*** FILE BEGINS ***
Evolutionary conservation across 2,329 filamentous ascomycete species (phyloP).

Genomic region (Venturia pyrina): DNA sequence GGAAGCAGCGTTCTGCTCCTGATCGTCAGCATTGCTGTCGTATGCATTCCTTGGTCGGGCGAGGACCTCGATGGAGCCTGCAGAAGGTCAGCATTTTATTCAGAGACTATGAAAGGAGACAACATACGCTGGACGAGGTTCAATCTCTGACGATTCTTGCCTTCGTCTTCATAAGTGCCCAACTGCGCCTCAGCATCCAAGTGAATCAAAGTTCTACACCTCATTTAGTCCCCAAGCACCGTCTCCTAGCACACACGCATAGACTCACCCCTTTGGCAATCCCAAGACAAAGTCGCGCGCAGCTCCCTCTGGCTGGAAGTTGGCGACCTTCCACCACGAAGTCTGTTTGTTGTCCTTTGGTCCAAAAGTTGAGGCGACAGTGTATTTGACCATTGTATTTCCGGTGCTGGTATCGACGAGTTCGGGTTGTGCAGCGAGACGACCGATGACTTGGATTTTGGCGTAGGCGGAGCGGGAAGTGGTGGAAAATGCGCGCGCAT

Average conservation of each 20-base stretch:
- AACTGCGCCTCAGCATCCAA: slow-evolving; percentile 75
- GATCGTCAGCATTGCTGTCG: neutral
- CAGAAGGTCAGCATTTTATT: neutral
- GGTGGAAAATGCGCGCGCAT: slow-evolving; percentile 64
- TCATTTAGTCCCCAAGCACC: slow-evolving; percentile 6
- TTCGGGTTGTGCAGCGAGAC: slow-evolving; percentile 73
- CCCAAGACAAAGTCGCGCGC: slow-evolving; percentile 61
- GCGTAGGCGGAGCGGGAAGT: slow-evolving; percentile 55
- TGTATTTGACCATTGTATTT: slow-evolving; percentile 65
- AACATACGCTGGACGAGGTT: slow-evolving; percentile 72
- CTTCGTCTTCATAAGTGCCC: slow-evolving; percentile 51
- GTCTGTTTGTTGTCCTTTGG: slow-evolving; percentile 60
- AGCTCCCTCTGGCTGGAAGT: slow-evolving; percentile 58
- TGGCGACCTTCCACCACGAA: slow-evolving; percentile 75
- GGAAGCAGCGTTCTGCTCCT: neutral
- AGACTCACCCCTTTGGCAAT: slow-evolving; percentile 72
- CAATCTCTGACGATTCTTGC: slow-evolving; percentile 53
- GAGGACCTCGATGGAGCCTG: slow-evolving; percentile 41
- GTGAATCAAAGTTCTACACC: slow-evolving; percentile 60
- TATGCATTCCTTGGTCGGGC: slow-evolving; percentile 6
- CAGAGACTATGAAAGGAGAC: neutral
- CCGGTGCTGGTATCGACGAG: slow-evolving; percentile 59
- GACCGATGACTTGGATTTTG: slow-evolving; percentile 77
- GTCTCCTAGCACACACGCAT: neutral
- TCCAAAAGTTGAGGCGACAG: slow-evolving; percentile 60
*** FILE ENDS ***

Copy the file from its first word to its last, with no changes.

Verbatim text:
Evolutionary conservation across 2,329 filamentous ascomycete species (phyloP).

Genomic region (Venturia pyrina): DNA sequence GGAAGCAGCGTTCTGCTCCTGATCGTCAGCATTGCTGTCGTATGCATTCCTTGGTCGGGCGAGGACCTCGATGGAGCCTGCAGAAGGTCAGCATTTTATTCAGAGACTATGAAAGGAGACAACATACGCTGGACGAGGTTCAATCTCTGACGATTCTTGCCTTCGTCTTCATAAGTGCCCAACTGCGCCTCAGCATCCAAGTGAATCAAAGTTCTACACCTCATTTAGTCCCCAAGCACCGTCTCCTAGCACACACGCATAGACTCACCCCTTTGGCAATCCCAAGACAAAGTCGCGCGCAGCTCCCTCTGGCTGGAAGTTGGCGACCTTCCACCACGAAGTCTGTTTGTTGTCCTTTGGTCCAAAAGTTGAGGCGACAGTGTATTTGACCATTGTATTTCCGGTGCTGGTATCGACGAGTTCGGGTTGTGCAGCGAGACGACCGATGACTTGGATTTTGGCGTAGGCGGAGCGGGAAGTGGTGGAAAATGCGCGCGCAT

Average conservation of each 20-base stretch:
- AACTGCGCCTCAGCATCCAA: slow-evolving; percentile 75
- GATCGTCAGCATTGCTGTCG: neutral
- CAGAAGGTCAGCATTTTATT: neutral
- GGTGGAAAATGCGCGCGCAT: slow-evolving; percentile 64
- TCATTTAGTCCCCAAGCACC: slow-evolving; percentile 6
- TTCGGGTTGTGCAGCGAGAC: slow-evolving; percentile 73
- CCCAAGACAAAGTCGCGCGC: slow-evolving; percentile 61
- GCGTAGGCGGAGCGGGAAGT: slow-evolving; percentile 55
- TGTATTTGACCATTGTATTT: slow-evolving; percentile 65
- AACATACGCTGGACGAGGTT: slow-evolving; percentile 72
- CTTCGTCTTCATAAGTGCCC: slow-evolving; percentile 51
- GTCTGTTTGTTGTCCTTTGG: slow-evolving; percentile 60
- AGCTCCCTCTGGCTGGAAGT: slow-evolving; percentile 58
- TGGCGACCTTCCACCACGAA: slow-evolving; percentile 75
- GGAAGCAGCGTTCTGCTCCT: neutral
- AGACTCACCCCTTTGGCAAT: slow-evolving; percentile 72
- CAATCTCTGACGATTCTTGC: slow-evolving; percentile 53
- GAGGACCTCGATGGAGCCTG: slow-evolving; percentile 41
- GTGAATCAAAGTTCTACACC: slow-evolving; percentile 60
- TATGCATTCCTTGGTCGGGC: slow-evolving; percentile 6
- CAGAGACTATGAAAGGAGAC: neutral
- CCGGTGCTGGTATCGACGAG: slow-evolving; percentile 59
- GACCGATGACTTGGATTTTG: slow-evolving; percentile 77
- GTCTCCTAGCACACACGCAT: neutral
- TCCAAAAGTTGAGGCGACAG: slow-evolving; percentile 60